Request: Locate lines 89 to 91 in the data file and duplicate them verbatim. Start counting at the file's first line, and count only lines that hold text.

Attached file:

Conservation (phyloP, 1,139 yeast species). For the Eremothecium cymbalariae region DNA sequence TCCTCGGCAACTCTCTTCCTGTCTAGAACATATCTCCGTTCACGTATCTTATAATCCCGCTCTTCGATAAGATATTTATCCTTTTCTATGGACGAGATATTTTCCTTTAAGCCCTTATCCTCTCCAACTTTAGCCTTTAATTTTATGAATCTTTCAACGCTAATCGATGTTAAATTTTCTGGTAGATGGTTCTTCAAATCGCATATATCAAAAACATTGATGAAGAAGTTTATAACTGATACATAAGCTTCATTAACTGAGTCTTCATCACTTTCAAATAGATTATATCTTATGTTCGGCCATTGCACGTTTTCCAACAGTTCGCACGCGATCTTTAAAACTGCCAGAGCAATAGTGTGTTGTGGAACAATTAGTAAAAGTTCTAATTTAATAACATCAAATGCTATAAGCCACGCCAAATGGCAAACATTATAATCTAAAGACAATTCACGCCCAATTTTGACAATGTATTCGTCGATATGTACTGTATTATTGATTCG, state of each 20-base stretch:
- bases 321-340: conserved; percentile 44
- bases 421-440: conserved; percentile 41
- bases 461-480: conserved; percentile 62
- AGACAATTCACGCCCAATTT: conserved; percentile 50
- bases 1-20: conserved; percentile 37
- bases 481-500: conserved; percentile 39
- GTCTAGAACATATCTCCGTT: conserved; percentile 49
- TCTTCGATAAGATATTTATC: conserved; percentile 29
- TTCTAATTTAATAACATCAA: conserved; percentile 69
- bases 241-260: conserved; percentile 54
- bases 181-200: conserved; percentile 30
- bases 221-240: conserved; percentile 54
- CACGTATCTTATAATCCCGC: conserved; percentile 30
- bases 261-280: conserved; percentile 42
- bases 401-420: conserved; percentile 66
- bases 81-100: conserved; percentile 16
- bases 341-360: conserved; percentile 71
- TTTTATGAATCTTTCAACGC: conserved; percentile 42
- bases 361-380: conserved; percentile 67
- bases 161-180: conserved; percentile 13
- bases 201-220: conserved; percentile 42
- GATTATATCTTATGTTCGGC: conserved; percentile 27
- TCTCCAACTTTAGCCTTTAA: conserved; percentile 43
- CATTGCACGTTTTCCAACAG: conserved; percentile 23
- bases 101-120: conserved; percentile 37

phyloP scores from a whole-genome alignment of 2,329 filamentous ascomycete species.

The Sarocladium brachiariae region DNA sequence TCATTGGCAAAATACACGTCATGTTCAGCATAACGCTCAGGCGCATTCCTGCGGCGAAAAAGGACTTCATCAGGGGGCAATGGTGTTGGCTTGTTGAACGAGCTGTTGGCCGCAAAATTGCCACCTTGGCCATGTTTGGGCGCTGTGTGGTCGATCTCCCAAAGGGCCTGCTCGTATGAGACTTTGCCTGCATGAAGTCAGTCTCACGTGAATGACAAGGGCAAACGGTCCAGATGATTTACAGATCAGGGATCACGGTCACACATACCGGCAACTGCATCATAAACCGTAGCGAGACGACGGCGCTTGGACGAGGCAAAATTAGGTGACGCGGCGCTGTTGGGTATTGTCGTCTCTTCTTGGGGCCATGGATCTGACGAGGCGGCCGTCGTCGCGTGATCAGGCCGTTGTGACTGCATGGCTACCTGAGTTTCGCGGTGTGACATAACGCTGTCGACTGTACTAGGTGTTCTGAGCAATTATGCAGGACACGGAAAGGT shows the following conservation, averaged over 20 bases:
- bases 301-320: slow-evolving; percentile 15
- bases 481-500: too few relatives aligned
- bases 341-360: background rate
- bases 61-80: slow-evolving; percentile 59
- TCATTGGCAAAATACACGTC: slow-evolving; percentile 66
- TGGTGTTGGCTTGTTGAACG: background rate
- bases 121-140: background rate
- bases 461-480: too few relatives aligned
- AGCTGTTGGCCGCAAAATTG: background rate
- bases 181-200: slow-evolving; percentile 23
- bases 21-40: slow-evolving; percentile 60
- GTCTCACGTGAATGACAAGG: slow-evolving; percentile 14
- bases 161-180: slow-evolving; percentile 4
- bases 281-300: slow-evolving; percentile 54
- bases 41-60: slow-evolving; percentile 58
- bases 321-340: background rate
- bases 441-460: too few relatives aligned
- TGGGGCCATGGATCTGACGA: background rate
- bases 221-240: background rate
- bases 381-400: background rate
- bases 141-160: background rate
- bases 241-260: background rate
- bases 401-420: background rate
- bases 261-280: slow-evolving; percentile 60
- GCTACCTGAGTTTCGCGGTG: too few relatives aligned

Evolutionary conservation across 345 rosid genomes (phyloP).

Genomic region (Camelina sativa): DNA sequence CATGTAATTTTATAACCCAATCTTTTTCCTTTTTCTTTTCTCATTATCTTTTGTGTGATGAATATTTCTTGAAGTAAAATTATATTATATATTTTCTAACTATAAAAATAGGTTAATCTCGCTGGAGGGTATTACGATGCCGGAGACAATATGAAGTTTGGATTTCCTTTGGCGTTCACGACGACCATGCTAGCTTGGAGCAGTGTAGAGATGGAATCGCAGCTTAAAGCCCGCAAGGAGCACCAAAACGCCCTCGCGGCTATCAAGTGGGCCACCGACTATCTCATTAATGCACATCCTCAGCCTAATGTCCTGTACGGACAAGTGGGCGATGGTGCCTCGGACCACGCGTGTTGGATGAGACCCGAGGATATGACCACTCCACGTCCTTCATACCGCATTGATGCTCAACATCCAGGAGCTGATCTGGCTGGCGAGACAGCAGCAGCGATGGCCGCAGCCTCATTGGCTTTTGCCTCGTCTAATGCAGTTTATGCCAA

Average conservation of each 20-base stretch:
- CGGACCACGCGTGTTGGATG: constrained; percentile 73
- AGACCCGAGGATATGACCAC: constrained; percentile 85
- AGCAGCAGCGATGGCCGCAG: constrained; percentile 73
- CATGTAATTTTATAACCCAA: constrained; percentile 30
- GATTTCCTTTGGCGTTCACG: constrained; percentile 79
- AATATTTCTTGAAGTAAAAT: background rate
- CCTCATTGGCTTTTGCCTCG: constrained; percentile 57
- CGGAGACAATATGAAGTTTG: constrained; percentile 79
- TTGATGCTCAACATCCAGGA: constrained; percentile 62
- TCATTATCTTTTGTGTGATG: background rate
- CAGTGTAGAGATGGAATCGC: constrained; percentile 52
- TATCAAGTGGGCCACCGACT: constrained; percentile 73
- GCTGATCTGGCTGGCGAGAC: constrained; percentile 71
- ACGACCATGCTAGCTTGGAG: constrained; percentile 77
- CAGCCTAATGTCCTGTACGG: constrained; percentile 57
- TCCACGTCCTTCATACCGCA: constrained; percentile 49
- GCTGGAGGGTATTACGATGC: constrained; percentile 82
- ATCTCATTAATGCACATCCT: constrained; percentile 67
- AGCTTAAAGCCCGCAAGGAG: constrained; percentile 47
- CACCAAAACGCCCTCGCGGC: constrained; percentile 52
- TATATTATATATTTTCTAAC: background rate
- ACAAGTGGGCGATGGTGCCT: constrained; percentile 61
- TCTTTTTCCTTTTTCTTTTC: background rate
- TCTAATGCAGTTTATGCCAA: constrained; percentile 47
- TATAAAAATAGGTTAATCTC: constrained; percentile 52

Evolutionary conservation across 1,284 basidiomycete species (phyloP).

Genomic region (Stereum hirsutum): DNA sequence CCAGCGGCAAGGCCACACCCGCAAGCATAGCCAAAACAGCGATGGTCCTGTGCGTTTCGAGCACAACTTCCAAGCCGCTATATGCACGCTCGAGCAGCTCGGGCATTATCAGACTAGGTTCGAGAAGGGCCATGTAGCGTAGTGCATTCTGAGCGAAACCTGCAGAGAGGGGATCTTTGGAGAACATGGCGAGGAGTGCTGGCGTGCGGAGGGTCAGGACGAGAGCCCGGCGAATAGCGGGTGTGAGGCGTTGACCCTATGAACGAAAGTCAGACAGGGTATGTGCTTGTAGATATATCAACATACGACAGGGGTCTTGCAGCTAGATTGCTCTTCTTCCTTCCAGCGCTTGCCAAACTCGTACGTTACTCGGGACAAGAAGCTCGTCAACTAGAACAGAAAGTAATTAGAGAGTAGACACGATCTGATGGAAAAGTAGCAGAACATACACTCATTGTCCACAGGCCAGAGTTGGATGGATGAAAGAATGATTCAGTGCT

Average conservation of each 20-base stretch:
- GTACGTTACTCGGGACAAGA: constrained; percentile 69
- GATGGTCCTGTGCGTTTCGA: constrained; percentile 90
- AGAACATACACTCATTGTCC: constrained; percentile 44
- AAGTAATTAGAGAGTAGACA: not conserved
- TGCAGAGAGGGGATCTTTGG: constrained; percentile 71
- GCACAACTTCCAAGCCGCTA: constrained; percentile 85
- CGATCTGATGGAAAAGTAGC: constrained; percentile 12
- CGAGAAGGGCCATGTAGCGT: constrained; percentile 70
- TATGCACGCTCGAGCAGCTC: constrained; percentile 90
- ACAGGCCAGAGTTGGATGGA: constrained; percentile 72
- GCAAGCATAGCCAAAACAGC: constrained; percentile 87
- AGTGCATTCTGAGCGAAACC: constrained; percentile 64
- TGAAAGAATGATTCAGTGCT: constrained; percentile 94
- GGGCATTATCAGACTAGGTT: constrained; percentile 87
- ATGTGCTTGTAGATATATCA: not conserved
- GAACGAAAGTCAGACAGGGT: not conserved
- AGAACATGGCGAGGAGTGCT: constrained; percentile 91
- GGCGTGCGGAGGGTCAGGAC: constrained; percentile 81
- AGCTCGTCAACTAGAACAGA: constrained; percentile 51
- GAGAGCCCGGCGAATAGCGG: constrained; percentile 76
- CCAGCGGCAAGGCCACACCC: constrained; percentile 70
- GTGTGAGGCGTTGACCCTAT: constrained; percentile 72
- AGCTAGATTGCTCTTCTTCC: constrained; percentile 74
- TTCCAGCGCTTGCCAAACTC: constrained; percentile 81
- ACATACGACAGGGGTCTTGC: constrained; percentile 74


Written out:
- TGCAGAGAGGGGATCTTTGG: constrained; percentile 71
- GCACAACTTCCAAGCCGCTA: constrained; percentile 85
- CGATCTGATGGAAAAGTAGC: constrained; percentile 12